The band’s set consisted of a mix of reworked songs from Past Lives & Pass Lines interspersed with new tracks from their upcoming full-length debut (more on that in the coming months). Hart’s projects, whether solo or The Scandals, have always been well received in Boston, which has become a bit of an adopted home-away-from-home for him, and that was certainly true on this night as well, if a bit more subdued than in previous shows (Boston…seriously…if you like a set of musicians enough to pay money to go to their shows and sing along and enjoy yourself in the process, what’s with the invisible semi-circular perimeter in front of the stage that people dare not tred in. Particularly upstairs at the Middle East, it’s a phenomenon I’ve never been able to explain. But I digress.) The sound, particularly on the new songs, is very much rock-and-roll (not surprising given their so so Jersey pedigree) but doesn’t quite sound exactly like the sum of the aforementioned parts would. There’s a really cool upbeat groove to a couple of the tracks (I won’t pretend to have written the names down). Even though the band collectively have several decades in the game as touring musicians, there’s a bit of unfamiliarity as they learn to play with each other. That said, the rhythm was pretty tight, Catanese provided noticeably solid harmonies to Hart’s trademark rask, and the added guitar tone provided plenty of depth to Hart’s pre-existing body of work; all clear signs that this was only night one of what should be — and deserves to be — many more to come. And don’t worry Scandals fans; both projects will co-exist!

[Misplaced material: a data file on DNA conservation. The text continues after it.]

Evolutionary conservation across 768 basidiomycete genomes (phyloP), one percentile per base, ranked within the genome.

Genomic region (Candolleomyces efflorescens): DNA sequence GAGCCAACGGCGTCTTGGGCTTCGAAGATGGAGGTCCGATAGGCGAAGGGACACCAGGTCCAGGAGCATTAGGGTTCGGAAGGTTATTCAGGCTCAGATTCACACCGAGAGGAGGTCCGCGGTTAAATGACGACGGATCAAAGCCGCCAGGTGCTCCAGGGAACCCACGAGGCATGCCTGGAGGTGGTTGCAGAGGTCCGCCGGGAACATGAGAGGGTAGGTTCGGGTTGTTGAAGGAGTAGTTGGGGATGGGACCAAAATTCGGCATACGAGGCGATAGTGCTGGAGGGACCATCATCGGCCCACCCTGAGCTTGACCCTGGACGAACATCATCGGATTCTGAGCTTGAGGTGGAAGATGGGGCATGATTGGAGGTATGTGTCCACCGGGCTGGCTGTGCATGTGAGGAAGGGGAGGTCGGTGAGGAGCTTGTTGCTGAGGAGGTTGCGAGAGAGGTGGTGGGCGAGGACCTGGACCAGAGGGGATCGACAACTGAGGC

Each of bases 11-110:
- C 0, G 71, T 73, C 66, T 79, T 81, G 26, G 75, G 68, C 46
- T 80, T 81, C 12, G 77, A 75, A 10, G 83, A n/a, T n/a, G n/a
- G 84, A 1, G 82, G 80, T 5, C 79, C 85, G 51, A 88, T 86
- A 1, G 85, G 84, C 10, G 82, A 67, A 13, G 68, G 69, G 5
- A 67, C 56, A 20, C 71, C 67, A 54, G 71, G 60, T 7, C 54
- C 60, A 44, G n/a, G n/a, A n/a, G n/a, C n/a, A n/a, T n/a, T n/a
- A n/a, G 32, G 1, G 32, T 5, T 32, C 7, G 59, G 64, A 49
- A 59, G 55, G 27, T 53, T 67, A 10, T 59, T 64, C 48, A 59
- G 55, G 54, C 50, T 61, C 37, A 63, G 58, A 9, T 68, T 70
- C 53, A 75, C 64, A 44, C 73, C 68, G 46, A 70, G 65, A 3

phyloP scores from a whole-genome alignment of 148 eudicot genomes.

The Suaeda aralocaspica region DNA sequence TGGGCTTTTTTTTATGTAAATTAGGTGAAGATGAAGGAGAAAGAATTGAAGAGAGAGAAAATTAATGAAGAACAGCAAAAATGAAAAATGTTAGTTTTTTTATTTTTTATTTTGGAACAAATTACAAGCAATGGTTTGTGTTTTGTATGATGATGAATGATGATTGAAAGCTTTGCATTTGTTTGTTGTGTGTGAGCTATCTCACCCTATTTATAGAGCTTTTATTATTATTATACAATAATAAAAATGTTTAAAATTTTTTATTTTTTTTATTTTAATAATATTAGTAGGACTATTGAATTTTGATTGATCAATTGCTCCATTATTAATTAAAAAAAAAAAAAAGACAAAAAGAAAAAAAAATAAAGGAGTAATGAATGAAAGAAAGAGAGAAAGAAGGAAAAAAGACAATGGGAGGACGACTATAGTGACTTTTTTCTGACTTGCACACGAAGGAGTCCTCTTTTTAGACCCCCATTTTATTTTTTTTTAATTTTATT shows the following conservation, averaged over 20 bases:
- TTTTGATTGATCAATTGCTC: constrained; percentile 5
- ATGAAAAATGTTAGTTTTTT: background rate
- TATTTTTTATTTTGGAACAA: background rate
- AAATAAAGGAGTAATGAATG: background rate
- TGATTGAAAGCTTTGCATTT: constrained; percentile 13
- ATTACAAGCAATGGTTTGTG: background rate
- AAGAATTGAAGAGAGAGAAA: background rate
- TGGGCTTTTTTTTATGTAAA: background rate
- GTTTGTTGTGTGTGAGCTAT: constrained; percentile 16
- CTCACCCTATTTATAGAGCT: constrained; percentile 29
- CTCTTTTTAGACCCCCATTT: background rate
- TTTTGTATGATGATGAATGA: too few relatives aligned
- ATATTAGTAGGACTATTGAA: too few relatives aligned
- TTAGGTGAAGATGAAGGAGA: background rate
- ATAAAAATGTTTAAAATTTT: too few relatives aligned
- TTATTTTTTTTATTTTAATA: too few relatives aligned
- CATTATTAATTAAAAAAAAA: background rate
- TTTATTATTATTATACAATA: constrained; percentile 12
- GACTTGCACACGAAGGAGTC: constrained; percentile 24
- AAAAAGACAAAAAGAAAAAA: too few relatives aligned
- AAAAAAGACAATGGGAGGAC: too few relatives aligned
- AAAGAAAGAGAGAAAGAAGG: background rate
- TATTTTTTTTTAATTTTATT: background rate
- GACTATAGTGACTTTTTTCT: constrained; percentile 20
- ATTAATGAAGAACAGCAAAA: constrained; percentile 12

Check out our full photo gallery below, and stay tuned for more on these pages from Racquet Club and Mercy Union going forward!
Wednesday, October 18, 2017 at 3:52 PM (PST) by steve_kingston
Post-hardcore veterans At The Drive In have announce a new EP titled “Diamanté. It is due to be released on November 24th (Record Store Black Friday).
2.Despondent at High Noon
3.Point of Demarkation
Tuesday, October 17, 2017 at 2:15 PM (PST) by The Torchbearer
California punk band TSOL have announced some January shows in California in which they will be playing all the songs from their first EP as well as from their classic album Dance With Me.
You can check out those dates and locations below.
TSOL last released The Trigger Complex on January 27th, 2017 via Rise Records.
Tuesday, October 17, 2017 at 1:35 PM (PST) by The Torchbearer
Legends of psychobilly Tiger Army have announced 3 shows in Santa Ana, CA later this month for their “October Flame IX”
You can check out all the details of those shows below.
Tiger Army last released “V” in 2016 via Rise Records.